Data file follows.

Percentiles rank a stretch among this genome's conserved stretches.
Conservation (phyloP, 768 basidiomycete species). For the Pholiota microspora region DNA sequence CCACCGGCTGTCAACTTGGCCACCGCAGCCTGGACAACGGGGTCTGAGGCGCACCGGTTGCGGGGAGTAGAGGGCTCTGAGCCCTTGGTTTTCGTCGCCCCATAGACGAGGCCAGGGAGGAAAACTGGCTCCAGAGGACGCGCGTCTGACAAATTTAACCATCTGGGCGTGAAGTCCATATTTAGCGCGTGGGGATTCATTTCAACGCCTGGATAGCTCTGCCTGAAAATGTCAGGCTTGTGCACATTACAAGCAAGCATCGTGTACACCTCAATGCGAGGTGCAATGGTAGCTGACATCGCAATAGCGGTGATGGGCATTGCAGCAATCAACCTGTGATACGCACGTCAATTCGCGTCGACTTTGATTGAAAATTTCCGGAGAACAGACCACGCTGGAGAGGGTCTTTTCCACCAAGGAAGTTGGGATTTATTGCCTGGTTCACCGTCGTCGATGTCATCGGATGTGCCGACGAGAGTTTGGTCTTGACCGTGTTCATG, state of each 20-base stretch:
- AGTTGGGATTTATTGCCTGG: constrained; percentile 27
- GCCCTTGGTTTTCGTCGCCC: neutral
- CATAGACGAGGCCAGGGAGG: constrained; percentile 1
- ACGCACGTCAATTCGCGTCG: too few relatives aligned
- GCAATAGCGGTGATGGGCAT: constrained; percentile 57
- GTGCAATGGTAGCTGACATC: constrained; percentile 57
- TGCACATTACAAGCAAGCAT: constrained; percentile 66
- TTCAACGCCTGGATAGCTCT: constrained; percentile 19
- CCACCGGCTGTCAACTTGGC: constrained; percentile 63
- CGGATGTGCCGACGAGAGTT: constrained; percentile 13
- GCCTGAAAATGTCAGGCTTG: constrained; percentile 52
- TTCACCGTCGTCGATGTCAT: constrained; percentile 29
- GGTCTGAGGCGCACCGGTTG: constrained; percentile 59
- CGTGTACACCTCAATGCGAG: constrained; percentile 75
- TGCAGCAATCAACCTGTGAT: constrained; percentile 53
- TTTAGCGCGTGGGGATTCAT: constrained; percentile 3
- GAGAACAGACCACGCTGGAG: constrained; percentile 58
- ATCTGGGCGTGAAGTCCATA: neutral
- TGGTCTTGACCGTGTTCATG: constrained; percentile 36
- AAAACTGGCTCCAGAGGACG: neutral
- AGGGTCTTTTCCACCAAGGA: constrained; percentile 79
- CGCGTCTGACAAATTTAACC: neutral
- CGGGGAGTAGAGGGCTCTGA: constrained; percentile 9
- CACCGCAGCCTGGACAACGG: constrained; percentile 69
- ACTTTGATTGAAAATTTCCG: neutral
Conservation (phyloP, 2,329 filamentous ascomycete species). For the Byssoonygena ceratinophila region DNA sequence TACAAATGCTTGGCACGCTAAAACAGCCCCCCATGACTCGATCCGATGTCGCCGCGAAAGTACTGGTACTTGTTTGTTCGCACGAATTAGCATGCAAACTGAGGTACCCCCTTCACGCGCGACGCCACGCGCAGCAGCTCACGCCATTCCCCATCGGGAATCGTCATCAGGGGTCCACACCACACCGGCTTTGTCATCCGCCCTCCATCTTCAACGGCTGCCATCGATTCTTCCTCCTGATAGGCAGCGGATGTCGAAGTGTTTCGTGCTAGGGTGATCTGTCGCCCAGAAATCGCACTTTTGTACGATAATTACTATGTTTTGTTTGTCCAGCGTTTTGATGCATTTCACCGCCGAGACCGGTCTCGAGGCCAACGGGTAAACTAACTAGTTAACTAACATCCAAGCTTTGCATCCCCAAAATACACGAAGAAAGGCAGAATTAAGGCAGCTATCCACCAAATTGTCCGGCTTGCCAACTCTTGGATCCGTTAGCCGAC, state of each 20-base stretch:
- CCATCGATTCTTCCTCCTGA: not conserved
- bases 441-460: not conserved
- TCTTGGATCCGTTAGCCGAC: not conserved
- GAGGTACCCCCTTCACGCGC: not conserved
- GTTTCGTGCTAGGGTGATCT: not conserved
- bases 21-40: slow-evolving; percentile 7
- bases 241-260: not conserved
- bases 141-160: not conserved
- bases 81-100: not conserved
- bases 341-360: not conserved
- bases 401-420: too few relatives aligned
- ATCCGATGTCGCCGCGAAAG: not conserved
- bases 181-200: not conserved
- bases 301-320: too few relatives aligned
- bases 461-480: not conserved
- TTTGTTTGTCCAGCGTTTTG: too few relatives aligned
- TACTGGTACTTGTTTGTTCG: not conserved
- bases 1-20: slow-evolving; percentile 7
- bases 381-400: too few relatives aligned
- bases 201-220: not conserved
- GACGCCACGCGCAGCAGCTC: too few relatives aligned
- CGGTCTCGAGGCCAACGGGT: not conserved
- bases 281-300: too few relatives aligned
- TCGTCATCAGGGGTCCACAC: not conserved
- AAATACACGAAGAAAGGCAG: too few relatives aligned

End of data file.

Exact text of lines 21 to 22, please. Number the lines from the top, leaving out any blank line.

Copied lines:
- TGGTCTTGACCGTGTTCATG: constrained; percentile 36
- AAAACTGGCTCCAGAGGACG: neutral